indirectly, to a central function of bein9 the institutionalized
tranS9ressor of brahminical socio-reli9ious norms and taboos,

especially founded on the pure/impure opposition which sustains the
Hindu socio-reli9ioLls hierarchy. The vidusaka is a comic figure
preCisely because he re-enacts this esoteric transgressive function"
in a purely symbolic mode, before an exoteric audience in the public
SOCial setting of the Sanskrit drama, where these taboos still b:lve
all their binding force. .Further research revealed that this trans
gressive dimension, retained and elabor atea in the latez: T antric
systems (like the Kaula/rrika)J is rooted in Vedic religion where
it is integrated harmoniously into a total system that finds
expression in cosmogony, ritual (esp. the pre-classical sacrificial
system centexeo on impure gIka+ta as a basic type comprising

other figures lik.a the granm'n-gij.l\OhilK5ii, brQhmacarin, etc .. )" society.
(saturnalia) and. other planes as well, and "Chat these other aspects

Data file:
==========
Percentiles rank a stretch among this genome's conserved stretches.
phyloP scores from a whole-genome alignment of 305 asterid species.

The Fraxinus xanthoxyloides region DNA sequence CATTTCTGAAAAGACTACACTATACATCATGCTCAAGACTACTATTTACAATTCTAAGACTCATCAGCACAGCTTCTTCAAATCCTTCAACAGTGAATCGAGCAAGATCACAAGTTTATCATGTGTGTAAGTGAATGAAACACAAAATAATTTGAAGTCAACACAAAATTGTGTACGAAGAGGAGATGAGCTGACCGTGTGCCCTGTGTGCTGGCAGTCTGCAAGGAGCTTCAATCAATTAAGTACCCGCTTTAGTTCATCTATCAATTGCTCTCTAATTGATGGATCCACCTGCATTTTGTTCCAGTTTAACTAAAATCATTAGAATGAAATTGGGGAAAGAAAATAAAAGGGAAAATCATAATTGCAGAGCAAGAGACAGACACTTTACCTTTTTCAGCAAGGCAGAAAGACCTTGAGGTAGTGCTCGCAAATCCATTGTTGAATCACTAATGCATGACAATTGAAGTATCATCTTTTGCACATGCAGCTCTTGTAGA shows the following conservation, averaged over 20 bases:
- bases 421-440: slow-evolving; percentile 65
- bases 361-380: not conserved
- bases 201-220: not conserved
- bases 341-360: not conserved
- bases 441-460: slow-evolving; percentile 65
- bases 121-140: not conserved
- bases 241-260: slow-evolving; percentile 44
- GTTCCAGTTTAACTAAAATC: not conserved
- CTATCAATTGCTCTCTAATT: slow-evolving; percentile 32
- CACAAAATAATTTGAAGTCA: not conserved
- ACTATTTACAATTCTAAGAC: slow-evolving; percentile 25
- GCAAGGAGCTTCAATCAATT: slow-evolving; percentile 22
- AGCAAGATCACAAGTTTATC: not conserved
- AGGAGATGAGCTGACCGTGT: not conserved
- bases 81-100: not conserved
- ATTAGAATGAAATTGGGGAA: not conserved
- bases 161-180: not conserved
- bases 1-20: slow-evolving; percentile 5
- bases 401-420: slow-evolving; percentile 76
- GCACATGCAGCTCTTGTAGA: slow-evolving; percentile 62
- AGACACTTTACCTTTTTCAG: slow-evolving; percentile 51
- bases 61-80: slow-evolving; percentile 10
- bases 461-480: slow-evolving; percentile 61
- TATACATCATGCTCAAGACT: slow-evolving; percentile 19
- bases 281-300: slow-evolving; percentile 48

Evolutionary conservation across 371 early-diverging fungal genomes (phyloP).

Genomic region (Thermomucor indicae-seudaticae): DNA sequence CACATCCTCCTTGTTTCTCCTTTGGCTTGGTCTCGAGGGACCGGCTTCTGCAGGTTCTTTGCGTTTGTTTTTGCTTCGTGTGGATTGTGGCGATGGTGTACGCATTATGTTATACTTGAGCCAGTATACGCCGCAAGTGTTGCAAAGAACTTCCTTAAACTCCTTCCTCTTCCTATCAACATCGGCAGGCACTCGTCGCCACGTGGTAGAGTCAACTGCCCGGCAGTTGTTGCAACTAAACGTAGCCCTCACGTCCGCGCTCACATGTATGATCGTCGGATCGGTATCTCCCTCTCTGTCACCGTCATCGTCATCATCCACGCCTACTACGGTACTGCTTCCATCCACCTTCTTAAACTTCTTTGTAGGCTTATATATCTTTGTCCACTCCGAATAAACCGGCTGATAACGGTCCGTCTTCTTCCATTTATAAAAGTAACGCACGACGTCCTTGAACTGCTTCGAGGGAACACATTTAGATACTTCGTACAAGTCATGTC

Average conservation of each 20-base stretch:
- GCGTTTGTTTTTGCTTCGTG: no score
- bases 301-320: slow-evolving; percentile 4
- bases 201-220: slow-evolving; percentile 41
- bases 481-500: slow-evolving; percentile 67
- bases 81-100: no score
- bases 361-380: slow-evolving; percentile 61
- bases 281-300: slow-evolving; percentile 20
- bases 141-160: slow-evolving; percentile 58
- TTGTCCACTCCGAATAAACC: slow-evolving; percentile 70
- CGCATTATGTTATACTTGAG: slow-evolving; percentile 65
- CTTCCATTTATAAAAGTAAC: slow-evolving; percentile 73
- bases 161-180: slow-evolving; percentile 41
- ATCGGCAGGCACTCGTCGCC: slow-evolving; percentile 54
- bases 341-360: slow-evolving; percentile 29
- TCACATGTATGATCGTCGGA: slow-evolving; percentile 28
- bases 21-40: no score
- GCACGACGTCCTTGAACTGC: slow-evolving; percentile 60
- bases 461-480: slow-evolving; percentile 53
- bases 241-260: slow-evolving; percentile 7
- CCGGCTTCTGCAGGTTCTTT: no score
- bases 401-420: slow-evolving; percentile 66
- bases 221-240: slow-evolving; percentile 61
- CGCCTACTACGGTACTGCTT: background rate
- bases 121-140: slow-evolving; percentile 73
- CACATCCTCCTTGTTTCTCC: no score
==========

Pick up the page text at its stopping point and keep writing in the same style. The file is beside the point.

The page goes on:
of the system have deliberately retained in the symbolism of
the yiduiu\ka and determine his relati.on and interaction with the
hero a..nCi other characters. Ma't.hodologically, our approach presupposes
that Hindu culture and especially its symbolic universe forms a total
coherent system that has been oerived, tbro-.lQl1 a series of socio
religious transformations, from an coherent Vedic system of
reli.gious representations. All the Indologist.s whose work.s we have
reliea upon for ou.r- general (Kuiper, Durnezil, Heestennan,
Rer}C)<.l, Dumont, diarcieau), whatever their individual differences,
share this totalizin;;:,; O1lC\ synthe sizing approach. The relation
betvreen the nayaKa (hero) ana the especially seems to
reflect t.nat .between the Y.ajamana (or king) aaa Lhe brahmcill (or
2urohita), ti'1e in fact repr'e senting a.'1d COIDLJr isingt.he
of tne Y;S}iarnana' s own ,;>er sonalitj intne rit.ual drama
of tnG pre-classiCal sacr ifice. 1'1any otal<,'l ise inex...;:>licable fa aturE:: s